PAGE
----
The Industrialisation Of UK Flood Damage Repairs
Free (open access)
197 - 206
The flooding of large areas of the UK in 2007 caused damage to circa 48,000 homes and 7,000 businesses, and will give rise to a total expenditure of circa £3bn. Much of the burden will fall on UK insurers. This paper reviews the changes that have taken place within the UK flood repair industry over the past 5 years and draws clear links between the ideas provided by Egan in his report ‘Rethinking Construction’ and how these have now successfully found their way into the flood arena. It considers the movement away from a piecemeal approach to repair into what has become a highly ‘industrialised’ process, including the role of supply chain management and procurement in the development of these processes. The non-financial impact of damage on the homeowner is now commonly described as the ‘emotional rollercoaster’. Processes have been, and will be specifically modified as far as practically possible not only to reduce the adverse impact of the damage on the homeowners’ emotional wellbeing, but also to mitigate cost. The effects of ‘process-driving’ the current flood repair solution are also considered, taking into account the impact of the 2012 Olympics. Comparisons are drawn with international situations where there are problems of widespread damage involving many properties. Keywords: flood repair processes, supply chain, emotional rollercoaster. 1 Introduction The presence of flooding in UK and Northern Europe is not an unknown phenomenon, with memories of the 1953 East Coast flooding still firmly established in recent memory. However, the UK flooding of 2007 is now seen as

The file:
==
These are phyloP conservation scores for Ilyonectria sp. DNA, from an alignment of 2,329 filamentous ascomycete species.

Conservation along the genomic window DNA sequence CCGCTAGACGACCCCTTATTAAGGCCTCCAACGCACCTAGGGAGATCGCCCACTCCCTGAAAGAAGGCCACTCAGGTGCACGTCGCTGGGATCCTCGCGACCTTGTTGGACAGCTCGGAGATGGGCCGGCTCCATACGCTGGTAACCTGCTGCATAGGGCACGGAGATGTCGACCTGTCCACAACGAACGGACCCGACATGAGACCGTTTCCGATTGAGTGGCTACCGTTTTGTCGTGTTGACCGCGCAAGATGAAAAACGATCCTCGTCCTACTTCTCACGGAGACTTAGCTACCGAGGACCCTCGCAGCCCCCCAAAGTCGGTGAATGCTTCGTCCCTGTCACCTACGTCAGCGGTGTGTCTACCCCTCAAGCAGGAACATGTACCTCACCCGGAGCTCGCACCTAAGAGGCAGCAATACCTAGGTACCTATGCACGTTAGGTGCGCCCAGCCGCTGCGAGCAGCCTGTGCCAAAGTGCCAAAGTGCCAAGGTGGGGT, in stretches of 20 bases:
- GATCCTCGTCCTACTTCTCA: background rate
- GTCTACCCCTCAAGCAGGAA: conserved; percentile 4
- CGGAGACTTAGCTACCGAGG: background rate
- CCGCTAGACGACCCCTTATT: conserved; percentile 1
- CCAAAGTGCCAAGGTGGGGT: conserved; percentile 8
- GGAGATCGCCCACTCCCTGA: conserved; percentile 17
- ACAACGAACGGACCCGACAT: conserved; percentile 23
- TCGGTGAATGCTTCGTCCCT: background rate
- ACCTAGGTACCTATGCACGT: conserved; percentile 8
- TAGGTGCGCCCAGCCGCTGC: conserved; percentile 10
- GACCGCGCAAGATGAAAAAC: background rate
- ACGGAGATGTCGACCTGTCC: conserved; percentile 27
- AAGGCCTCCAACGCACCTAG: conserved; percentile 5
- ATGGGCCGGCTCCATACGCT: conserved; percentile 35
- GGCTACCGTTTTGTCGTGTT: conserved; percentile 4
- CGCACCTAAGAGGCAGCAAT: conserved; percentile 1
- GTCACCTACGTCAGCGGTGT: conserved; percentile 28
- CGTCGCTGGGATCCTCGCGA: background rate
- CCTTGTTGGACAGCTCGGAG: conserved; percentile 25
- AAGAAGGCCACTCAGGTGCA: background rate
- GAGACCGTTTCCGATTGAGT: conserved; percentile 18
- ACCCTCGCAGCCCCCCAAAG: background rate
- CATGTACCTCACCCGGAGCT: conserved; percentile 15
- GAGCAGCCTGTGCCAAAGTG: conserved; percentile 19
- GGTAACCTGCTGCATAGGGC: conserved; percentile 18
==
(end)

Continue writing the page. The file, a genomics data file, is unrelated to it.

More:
flood repair processes, supply chain, emotional rollercoaster.